The mountain is climbed as a traverse from the Feliksjoch. The traverse consists mostly of a narrow, snow-covered ridge, with some scrambling over rocks. W. E. Hall The fatal accident on the Lyskamm, Alpine Journal,5, 23–32 Liskamm on Peakbagger. com Liskamm on SummitPost Italian route account from south - Czech and English
The Finsteraarhorn is the highest mountain in the Bernese Alps in Switzerland and the most prominent peak of Switzerland. The Finsteraarhorn is the ninth-highest mountain and third-most prominent peak in the Alps, in 2001 the whole massif and surrounding glaciers were designated as part of the Jungfrau-Aletsch World Heritage Site. Despite being the most elevated and isolated mountain of both the Bernese Alps and the canton of Berne, the Finsteraarhorn is less known and frequented than the nearby Jungfrau and Eiger. This is due to its location in one of the most remote areas in the Alps, to its west lies the Fiescher Glacier, the second longest in the Alps, and to the east lie the Great Aar Glaciers. The smaller Lower Grindelwald Glacier lies north of the massif, the Finsteraarhorn is surrounded by the summits of the Schreckhorn and Lauteraarhorn to the north, the Gross Fiescherhorn, Grünhorn and Gross Wannenhorn to the west and the Oberaarhorn to the east. The summit lies on the border between the cantons of Valais and Berne, politically, it is split between the municipalities of Fieschertal and Guttannen.
The Valais–Berne border is the watershed between the Rhône and Rhine rivers, the Finsteraarhorn is the culminating point of the Rhine drainage basin. The Finsteraarhorn was dethroned by Monte Rosa as the highest summit of Switzerland when Valais joined the Swiss Confederation in 1815, the Finsteraarhorn is the culminating point of the Aarmassif, a geologic crystalline massif which crops out in the eastern Bernese Alps and Urner Alps. The massif belongs to the Helvetic zone and consists of rocks from the European continent, the summit itself is composed of amphibolites. The tectonic uplift of the massif occurred late in the alpine orogeny, the inelastic deformation of rocks led to many fractures and formation of hydrothermal crystals by the deposition of the saturated water flowing inside. The first ascent was long a controversial matter, the first attempt was made on 16 August 1812 by the Aargau merchant Rudolph Meyer, guided by the locals Kaspar Huber, Arnold Abbühl, Joseph Bortes and Aloys Volker.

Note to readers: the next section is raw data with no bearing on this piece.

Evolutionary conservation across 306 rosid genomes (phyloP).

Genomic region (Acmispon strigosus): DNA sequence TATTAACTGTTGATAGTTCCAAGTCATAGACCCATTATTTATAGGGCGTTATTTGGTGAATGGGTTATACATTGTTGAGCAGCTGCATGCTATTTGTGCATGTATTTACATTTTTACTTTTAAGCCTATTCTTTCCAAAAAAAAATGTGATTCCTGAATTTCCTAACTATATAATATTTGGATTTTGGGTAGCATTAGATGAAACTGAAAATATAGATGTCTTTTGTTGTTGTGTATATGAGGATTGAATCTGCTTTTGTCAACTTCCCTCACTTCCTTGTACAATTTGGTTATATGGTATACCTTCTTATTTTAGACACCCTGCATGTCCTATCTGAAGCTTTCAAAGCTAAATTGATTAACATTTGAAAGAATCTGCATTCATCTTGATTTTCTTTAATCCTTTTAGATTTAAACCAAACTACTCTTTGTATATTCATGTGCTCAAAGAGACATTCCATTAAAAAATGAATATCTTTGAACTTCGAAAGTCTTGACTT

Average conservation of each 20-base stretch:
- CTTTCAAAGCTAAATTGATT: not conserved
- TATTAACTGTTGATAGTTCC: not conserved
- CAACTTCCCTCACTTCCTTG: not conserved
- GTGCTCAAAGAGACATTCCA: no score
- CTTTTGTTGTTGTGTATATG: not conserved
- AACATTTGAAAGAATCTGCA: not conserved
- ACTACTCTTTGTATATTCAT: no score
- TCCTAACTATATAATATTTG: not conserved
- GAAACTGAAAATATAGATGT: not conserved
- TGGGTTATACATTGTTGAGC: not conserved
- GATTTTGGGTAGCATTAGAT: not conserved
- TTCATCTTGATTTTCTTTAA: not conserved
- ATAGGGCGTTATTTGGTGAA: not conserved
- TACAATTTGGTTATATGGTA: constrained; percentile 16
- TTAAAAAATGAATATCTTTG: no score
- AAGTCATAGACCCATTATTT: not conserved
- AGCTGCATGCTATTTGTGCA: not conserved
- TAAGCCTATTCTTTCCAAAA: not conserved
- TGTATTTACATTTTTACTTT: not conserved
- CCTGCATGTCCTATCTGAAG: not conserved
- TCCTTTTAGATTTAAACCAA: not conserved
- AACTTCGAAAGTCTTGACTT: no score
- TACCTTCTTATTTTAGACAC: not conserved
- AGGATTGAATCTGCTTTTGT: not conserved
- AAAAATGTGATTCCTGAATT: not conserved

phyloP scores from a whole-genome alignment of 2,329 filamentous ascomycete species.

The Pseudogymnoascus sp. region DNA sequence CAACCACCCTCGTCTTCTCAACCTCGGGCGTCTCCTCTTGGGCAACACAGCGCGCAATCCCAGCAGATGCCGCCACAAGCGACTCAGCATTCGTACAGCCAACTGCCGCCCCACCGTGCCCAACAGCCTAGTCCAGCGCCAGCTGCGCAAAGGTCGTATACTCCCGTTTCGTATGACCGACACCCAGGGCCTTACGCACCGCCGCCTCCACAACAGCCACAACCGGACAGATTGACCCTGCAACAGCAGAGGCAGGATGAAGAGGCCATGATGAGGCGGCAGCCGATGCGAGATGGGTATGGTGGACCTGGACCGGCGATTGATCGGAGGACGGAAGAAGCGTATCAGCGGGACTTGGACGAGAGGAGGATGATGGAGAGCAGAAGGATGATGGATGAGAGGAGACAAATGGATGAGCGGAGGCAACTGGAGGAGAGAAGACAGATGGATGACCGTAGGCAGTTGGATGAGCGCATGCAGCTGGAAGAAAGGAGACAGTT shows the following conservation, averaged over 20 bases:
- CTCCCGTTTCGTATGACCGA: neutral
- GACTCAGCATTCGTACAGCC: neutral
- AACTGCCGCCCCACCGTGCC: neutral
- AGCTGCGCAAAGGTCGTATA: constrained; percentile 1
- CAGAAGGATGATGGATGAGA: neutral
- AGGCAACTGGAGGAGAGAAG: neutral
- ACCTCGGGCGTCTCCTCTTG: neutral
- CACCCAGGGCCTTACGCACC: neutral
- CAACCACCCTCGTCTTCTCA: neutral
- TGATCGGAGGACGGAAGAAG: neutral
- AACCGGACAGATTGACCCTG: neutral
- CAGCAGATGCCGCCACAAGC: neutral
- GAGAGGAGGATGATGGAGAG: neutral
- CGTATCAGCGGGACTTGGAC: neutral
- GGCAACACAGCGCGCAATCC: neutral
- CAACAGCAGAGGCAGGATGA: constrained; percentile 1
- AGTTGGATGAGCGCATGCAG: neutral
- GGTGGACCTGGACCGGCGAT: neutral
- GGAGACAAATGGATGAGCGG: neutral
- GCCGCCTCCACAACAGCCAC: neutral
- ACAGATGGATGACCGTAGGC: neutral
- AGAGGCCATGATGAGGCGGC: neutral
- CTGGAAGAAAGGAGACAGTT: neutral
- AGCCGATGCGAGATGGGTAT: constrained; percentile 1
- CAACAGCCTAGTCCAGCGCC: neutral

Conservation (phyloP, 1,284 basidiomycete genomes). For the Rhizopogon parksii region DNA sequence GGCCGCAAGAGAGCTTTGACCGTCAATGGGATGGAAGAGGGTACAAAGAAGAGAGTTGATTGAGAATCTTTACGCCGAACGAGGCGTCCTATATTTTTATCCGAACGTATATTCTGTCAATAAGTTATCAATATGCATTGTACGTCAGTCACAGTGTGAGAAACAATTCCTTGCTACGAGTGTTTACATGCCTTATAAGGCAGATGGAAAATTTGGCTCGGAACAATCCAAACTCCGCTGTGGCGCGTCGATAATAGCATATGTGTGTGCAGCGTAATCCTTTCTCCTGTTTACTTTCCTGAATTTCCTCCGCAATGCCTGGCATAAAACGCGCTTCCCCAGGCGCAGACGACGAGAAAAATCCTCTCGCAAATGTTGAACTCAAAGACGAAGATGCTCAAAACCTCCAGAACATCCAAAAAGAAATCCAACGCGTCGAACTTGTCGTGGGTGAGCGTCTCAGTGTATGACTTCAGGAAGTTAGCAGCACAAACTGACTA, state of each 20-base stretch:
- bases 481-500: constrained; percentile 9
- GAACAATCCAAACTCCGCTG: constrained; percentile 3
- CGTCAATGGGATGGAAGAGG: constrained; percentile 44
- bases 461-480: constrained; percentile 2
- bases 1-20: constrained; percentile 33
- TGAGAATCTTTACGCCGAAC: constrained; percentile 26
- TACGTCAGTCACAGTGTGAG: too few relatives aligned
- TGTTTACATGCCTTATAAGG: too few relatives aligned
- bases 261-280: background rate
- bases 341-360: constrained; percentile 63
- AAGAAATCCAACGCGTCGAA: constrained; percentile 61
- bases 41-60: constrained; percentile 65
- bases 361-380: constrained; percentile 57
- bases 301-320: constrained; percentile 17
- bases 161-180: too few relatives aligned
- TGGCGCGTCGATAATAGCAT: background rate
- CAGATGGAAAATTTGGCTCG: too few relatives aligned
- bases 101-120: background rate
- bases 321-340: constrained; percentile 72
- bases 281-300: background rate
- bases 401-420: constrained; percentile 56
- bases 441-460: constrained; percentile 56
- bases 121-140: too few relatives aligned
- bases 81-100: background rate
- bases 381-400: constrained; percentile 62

Bortes and Volker, guiding Meyers father and uncle, had been the first to climb the Jungfrau the previous year. They approached the mountain via the Oberaarjoch, Studer glacier, and south-east ridge, Meyer became exhausted and remained behind after reaching the ridge, perhaps near P.3883. Huber kept him company, while the three other guides went on and purportedly reached the summit after three hours, on 19 August 1828, Franz Joseph Hugi, a geologist from Solothurn, made another attempt with seven local climbers. 4, 080-metre saddle on the north-west ridge, but had to retreat because of bad weather after Hugi, the next year Hugi organized another expedition via the same route. Hugi stayed behind somewhat above the saddle not daring to cross a steep slope, on the way back Hugis ankle played up and Leuthold, Währen and Joseph Zemt took turns carrying him down the glacier. Hugis account makes no mention of evidence of an earlier ascent, in articles of 1881 and 1908, the mountaineers and leading historians of Alpine exploration Gottlieb Studer and W. A. B.
Coolidge, declared to be convinced that the Meyer expedition had been successful, the fifth ascent took place on August 13,1857
The Nadelhorn is a mountain in the Pennine Alps in Switzerland. It is the highest point on the Nadelgrat, a ridge running roughly north–south above the resort of Saas-Fee to the east. Its three ridges join to form a summit, which looks like a needle when seen from the north. The other summits on the Nadelgrat are the Stecknadelhorn and Hohberghorn and it was first climbed by Franz Andenmatten, Baptiste Epiney, Aloys Supersaxo and J. Zimmermann on 16 September 1858. Dumler and Willi P. Burkhardt, The High Mountains of the Alps, Diadem,1994 The Nadelhorn on SummitPost The Nadelgrat on SummitPost
Canton of St. Gallen
The canton of St. Gallen is a canton of Switzerland. Located in Northeastern Switzerland, the canton has an area of 2,026 km² and it was formed in 1803 as a conflation of the city of St. Gallen, the territories of the Abbey of St. Gall and various former subject territories of the Old Swiss Confederacy. The canton of St. Gallen is a construct of various historical territories. About half of the area corresponds to the acquisitions of the abbey of St. Gallen over centuries. The city of St. Gallen became independent of the Abbey in 1405, at the same time, the Abbey lost control of the Appenzell. Conversely, the Toggenburg was acquired by the Abbey in 1468, both the City and the Abbey were associates of the Old Swiss Confederacy, but unlike Appenzell never joined as full members. The territories at Lake Zürich and Rheintal remained independent until 1798, in the Helvetic Republic, the northern parts of the modern canton together with Appenzell became the Canton of Säntis, while its southern parts together with Glarus became the canton of Linth.